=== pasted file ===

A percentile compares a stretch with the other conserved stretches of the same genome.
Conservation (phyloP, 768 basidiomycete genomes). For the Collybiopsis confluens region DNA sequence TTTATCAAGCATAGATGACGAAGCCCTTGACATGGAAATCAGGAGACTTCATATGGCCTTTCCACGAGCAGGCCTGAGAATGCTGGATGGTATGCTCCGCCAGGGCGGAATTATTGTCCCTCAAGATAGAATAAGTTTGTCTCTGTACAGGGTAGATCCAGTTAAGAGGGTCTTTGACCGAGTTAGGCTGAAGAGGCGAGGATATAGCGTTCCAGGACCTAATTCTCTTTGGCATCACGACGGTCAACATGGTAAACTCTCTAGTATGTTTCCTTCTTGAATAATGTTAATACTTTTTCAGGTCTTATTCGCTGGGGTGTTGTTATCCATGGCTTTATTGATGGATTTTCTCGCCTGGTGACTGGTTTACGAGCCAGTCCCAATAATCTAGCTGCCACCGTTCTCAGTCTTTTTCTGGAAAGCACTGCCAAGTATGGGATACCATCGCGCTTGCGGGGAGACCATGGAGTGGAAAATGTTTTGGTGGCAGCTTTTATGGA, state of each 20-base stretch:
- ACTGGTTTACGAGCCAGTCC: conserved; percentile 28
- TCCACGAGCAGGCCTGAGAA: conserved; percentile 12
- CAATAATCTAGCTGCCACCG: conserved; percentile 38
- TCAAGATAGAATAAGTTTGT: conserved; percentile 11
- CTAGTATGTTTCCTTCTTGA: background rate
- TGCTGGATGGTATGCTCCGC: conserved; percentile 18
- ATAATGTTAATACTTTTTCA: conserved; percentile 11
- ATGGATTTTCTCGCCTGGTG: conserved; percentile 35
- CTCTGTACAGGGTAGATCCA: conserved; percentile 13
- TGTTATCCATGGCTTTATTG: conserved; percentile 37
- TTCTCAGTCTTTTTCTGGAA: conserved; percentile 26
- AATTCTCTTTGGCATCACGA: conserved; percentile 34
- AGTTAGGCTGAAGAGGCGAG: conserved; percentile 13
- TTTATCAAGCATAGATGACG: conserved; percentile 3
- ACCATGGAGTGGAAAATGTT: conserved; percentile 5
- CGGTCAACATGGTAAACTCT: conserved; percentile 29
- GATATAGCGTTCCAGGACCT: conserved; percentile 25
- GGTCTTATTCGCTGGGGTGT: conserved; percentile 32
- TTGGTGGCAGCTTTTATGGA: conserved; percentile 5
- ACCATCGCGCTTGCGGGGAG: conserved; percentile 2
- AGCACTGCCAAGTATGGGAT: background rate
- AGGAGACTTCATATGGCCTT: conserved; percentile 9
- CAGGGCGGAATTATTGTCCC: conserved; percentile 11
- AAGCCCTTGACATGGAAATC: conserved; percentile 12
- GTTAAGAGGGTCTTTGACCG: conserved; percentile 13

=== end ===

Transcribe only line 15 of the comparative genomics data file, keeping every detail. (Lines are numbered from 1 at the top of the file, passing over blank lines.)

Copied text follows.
- AGTTAGGCTGAAGAGGCGAG: conserved; percentile 13